hot bliggity blog 267

Friday, May 13, 2011

'normal' after all

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I write to you on this topic not as a current home-schooler or one who is considering home-schooling [no kiddos=home-schooling not even on my mental radar] but as a past home-schoolee.  In case you do not plan on reading on into the next paragraph I am going to go ahead and tell you the one thing that I want you to know:  I was home-schooled for 3 years [middle school] and I survived [with minimal side-effects] to tell you about it.
It never fails, when people find out that I was home-schooled for a period of time I get the same questions asked of me:  Did you like it?  Hate it?  Did you have any friends?  Did you ever get to see your friends?  So you got to, like, play all the time?   And my favorite response of them all:  Wait, you were home-schooled?  And, you’re like, Normal?!  Like every person that comes out of any other education system is indeed, Normal.  What is Normal, anyway?!  Another frequently asked question is this: How did your mom know what to do?  I guess you could call these valid points since home-schooling is not, in fact, ‘the norm’ and I will do my best to address them all.
I don’t know where the idea came from; I don't recall being very involved in the decision making process either.  I only remember that one day I went to school and then the next day I didn’t.  I was in the 5th grade when my parents decided to give a try at homeschooling.  Very much the planners and analyzers, they chose to pull us [my 2nd grade sister and me] out of public school for the 4th nine weeks of the current school year for a trial run.  I guess the test run went well as I found myself at the same desk with the same teacher year after year for the following 3 years.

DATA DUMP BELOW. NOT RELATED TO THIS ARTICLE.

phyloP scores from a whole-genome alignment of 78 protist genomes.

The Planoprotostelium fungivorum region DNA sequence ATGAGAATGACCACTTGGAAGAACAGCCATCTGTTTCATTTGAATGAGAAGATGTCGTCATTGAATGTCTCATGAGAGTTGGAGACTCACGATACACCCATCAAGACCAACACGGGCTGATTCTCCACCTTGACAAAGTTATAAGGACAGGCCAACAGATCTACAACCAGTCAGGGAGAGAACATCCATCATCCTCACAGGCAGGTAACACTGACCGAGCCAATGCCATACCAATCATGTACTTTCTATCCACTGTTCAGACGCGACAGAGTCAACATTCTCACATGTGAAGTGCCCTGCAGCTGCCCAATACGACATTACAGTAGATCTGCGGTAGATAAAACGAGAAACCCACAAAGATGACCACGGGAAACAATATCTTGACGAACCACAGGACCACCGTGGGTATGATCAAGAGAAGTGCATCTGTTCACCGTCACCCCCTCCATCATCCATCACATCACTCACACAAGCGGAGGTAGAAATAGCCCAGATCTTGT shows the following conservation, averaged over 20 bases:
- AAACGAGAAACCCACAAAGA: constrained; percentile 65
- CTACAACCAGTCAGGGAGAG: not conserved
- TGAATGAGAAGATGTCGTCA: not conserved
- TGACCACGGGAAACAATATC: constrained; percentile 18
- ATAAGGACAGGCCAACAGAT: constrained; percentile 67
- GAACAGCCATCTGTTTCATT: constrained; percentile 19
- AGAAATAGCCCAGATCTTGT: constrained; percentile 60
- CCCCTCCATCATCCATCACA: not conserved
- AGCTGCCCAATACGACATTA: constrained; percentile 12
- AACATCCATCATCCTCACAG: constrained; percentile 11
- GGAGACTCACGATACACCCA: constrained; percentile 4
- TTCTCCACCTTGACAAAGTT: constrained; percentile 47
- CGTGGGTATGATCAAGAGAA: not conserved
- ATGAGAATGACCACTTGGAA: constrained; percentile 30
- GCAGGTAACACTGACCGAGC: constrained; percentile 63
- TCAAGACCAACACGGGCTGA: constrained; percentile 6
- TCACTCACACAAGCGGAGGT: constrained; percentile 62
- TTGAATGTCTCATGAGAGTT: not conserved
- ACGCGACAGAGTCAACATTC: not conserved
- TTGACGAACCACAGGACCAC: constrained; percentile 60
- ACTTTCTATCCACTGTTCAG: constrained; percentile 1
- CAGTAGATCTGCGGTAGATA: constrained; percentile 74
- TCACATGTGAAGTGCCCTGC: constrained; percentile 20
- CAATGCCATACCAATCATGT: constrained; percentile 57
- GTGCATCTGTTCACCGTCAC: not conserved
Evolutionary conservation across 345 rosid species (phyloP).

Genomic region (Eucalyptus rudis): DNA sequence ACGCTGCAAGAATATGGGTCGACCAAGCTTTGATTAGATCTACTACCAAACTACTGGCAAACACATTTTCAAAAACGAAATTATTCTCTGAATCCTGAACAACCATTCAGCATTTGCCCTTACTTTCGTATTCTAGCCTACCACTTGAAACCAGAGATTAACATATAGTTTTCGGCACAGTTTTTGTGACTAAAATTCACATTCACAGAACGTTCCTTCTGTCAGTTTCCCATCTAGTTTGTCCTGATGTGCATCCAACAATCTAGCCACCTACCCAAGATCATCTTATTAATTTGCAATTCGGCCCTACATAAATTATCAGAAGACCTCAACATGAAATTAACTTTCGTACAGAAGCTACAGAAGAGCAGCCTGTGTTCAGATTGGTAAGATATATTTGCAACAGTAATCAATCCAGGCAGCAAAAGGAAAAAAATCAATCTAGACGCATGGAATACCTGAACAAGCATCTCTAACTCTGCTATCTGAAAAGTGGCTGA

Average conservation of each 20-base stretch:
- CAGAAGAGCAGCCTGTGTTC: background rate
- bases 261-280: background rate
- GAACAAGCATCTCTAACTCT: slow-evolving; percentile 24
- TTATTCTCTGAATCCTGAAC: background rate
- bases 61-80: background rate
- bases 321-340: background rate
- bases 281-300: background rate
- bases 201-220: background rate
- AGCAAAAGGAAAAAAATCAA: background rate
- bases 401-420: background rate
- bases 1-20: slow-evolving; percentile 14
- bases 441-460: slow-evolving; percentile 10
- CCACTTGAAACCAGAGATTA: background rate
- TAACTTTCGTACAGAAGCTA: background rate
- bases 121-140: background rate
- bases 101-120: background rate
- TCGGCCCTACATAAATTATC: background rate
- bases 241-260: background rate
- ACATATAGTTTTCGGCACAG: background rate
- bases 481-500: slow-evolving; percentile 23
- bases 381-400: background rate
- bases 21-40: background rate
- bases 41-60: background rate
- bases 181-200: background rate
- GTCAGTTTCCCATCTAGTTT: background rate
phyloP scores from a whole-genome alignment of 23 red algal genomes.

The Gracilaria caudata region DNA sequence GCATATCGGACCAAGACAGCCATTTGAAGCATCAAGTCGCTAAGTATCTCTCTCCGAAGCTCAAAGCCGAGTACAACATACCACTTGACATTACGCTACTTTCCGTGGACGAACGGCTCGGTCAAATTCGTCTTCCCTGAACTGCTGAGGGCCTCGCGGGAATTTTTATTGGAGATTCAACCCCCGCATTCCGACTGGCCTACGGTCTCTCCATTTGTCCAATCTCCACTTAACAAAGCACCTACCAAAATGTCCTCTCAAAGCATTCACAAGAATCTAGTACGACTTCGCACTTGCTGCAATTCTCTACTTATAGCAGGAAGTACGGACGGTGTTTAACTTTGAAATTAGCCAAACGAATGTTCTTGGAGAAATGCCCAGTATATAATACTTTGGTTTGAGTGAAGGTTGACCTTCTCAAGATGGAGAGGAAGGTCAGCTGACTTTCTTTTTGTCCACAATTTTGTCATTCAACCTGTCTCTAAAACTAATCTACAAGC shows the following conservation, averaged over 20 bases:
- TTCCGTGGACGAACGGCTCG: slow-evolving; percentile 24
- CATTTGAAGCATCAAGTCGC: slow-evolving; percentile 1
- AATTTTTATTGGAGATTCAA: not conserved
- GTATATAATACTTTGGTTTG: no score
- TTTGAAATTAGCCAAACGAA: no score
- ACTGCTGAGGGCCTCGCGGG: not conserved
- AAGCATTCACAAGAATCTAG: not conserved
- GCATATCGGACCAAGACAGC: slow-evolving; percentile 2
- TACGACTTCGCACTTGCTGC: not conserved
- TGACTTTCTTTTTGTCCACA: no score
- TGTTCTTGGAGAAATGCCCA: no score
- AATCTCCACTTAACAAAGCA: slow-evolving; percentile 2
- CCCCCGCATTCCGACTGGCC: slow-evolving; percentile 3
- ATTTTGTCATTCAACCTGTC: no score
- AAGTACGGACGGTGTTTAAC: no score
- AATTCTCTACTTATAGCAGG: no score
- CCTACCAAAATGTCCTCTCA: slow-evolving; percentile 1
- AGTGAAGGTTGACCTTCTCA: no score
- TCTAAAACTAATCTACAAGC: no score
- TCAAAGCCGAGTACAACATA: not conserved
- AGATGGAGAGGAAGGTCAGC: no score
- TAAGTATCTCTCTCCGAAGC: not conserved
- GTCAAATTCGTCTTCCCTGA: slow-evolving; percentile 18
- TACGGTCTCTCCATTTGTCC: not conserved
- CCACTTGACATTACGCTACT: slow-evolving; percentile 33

Home-schooling is not something you can do on your own.  Nor do you want to do it on your own.  Fortunately we lived in an area where there were A LOT of home-school families.  And I mean it: A LOT.  [That we lived in an area where the schools were not all that great goes without saying I think!]  Our area had a city-wide organization, or fellowship, that we were a part of.  I don’t remember the numbers exactly but I think the first year we started there was something like 100 families in the group; in three years time I believe it had grown to 300+ families.
Through the organization we got our sense of ‘real school’.  Some organized events/opportunities included, but were by no means limited to, a science club, math club, bowling team, basketball team [I played!], softball team, and various other co-ops within the group.  We had P.E. 3 days a week at the city park.  A local, retired Marine would come out M/W/F during his lunch break to work with us and train us for the ‘Presidential Fitness Challenge’ just like I remember doing in the 1-5 grades in public school.  I was a part of a weekly, creative writing workshop to enhance my oh-so-lacking writing skills.  At the end of the year there was opportunity to take the CAT [standardized testing] together; we were placed in rooms with people our age, desks, and ‘teachers’!  There were so many more opportunities that I either A) was not a part of, B) can’t remember, or C) never knew they existed in the first place.

I know there are many wonderful groups of home-school families all over the country.  I know several families in a local group where I live now.  They have a school day with 'real' classes every Wednesday at the church that I worked at last year.  My office was in the hallway that they use and it was really neat to see how the group did things.  The classes are primarily for older kids [Jr. High and High School] who need more advanced school subjects such as biology, calculus, and physics.  For these classes they usually have a retired teacher or someone with great training/knowledge of the subject matter to come in and hold class.  Their biology class is taught by one of the home-school moms who has her bachelor's in biology; a retired military officer leads a survival and safety class.  You get the idea.  Beyond all of this there are also awesome opportunities for exposure to other walks of life and sharing the Gospel.  These groups are a place where most families are Christian but from different denominations.  If you are considering home-schooling, do yourself a favor and search out these groups.
Like any school system, home-schooling has its pros and cons.  You just have to figure out what works best for you and your family.  For mine, none of us went the same route.
My schooling path:
  • public  K-5
  • home-schooled  6-8
  • public  high school
My sister, E [3 years younger]:
  • public  K-2
  • home-schooled  3-7
  • private  8
  • public  high school
My brother, A [7 years younger]:
  • home-schooled  K-5